Farmers make countless decisions throughout a cropping season — some big, some little, some of major consequence and some so habitual they hardly seem like decisions at all.
Critically, more often than not, the decisions you make build on one another, and nowhere is this more evident than with seeding.
“If you’re going to get anything right, get your seeding right,” says consulting agrologist Steve Larocque, of Beyond Agronomy. “You can recover from some poor moves during the year. If you find you need to boost fertility, for example, you can always top-dress. Or if disease is worse than you thought, you can spray again. You can recover from a lot of mistakes, but seeding isn’t one of them.”
Seeding decisions for 2012 start now, in the winter, with variety selection, rotation planning, seed treatment and so on. Those go under the heading of “best laid plans,” says Larocque.
Then, when spring comes, he adds, it’s time to tighten the plan and tweak decisions so that you achieve the best possible stand establishment to meet your maturity, yield and quality targets.
For instance, Larocque says he’ll change his seeding density depending on actual seeding date. “I normally work backwards from the seeding date,” he says. “If it’s May 30 and I know we usually get a frost around September 10, I know I have 95 days or so to get that wheat crop to maturity.”
If it looks as though he’ll be able to seed early, Larocque might bump seeding density to accommodate the greater seed mortality that comes with cooler soils. If seeding later, he might drop that rate because the soil will be warmer. But before making that decision, Larocque takes soil type into consideration because clay soil takes longer to warm up than sandy soil. If it’s getting to late May/early June before he can seed, he’ll abandon plans for a late maturing variety and switch to an earlier one.
“At the beginning of the season, I ask myself what factors will speed maturity, what will get the crop there,” says Larocque. “I’m trying to gain maturity, so I’m trying to focus on seeding depth plant density, and phosphorus placement to get as many main stems as possible and reduce tillers. Every tiller costs me maturity.”
The point is that every decision you make at seeding time, no matter how small, can have an impact on decisions you’ll need to make later in-season and at harvest. If you do seed too deep, or too early, or with too low a density, chances are you’ll spend the rest of the season trying to make up for it because the crop is struggling. It could mean higher fertilizer or pesticide bills, and, in the end, a poorer crop to show for it.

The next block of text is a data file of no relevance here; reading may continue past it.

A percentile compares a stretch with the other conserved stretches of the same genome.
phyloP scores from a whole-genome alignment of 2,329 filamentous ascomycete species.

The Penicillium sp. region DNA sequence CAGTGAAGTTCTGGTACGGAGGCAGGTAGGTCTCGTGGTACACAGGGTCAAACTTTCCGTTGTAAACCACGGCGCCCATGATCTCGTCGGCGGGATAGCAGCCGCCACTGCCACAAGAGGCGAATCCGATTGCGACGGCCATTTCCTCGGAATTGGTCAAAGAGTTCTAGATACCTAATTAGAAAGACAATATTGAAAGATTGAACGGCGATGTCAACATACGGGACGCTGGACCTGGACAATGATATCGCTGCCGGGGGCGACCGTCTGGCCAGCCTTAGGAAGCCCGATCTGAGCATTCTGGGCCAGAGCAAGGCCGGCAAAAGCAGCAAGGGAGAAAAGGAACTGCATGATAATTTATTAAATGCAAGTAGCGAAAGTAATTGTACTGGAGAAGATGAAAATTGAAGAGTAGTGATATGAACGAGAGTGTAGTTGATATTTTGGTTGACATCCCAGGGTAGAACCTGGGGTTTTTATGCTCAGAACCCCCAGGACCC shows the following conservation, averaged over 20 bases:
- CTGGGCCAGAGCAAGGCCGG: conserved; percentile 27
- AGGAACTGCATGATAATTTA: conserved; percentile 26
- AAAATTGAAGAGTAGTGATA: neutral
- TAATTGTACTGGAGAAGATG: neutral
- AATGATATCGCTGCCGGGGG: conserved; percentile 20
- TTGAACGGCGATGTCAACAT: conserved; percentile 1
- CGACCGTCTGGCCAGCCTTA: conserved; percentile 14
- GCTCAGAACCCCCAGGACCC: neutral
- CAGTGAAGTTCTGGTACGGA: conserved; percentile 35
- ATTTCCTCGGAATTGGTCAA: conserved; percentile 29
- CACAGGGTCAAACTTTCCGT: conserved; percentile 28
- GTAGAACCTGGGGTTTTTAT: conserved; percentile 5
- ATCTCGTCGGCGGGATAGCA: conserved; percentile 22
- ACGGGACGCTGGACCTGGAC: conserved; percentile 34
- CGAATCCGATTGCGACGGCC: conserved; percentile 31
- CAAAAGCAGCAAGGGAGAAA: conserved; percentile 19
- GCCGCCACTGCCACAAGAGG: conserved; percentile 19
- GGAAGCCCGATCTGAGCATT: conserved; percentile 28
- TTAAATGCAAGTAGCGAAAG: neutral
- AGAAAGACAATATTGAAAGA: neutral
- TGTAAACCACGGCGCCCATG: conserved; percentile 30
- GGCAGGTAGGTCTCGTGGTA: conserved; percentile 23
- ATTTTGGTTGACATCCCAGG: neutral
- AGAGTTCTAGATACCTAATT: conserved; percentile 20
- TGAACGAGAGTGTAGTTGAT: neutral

Once the crop is off to a good start, it’s all about fine-tuning: when do micronutrients help and when not? Should a fungicide be sprayed and, if so, when?
Harvest is a key time for information gathering, he says, but too often, that information is lost because it isn’t properly recorded. “Everyone should have a notebook or an iPad in the field. It’s at harvest that you notice a weed patch or thin areas, and if you could quickly record that while combining, you can go back and find out what was going on there.”
After harvest, crunch the numbers if you can, to find out what’s driving yield. Then put that information into your decision-making process next year.
For example, Larocque spent some time after the 2011 harvest doing statistical correlations on customers’ fields to find out what was driving yield. “In a 700-acre field I might have 133 copper levels,” he says. Comparing those Cu levels to yield monitor data, he could try to identify which areas were responding to a higher Cu levels. “Maybe manganese, potassium and zinc are really driving yield on this field, but they may have no effect whatsoever on the next field over.”
As with most things in farming, there is no silver bullet. The secret to success is in getting all the little things right, or as right a possible. “Successful managers do a million things well that add up to a large sum total,” says Larocque.
“The most successful producers I know are constantly gathering information when it comes to grain production,” he adds. This information can come from many sources such as consultants, dealers, chemical company reps or other producers. The key is finding sources you trust then drawing on those sources when making decisions.
Not all sources will have the same answer or opinion, and that’s fine, says Larocque. “The answer is usually somewhere in the middle.”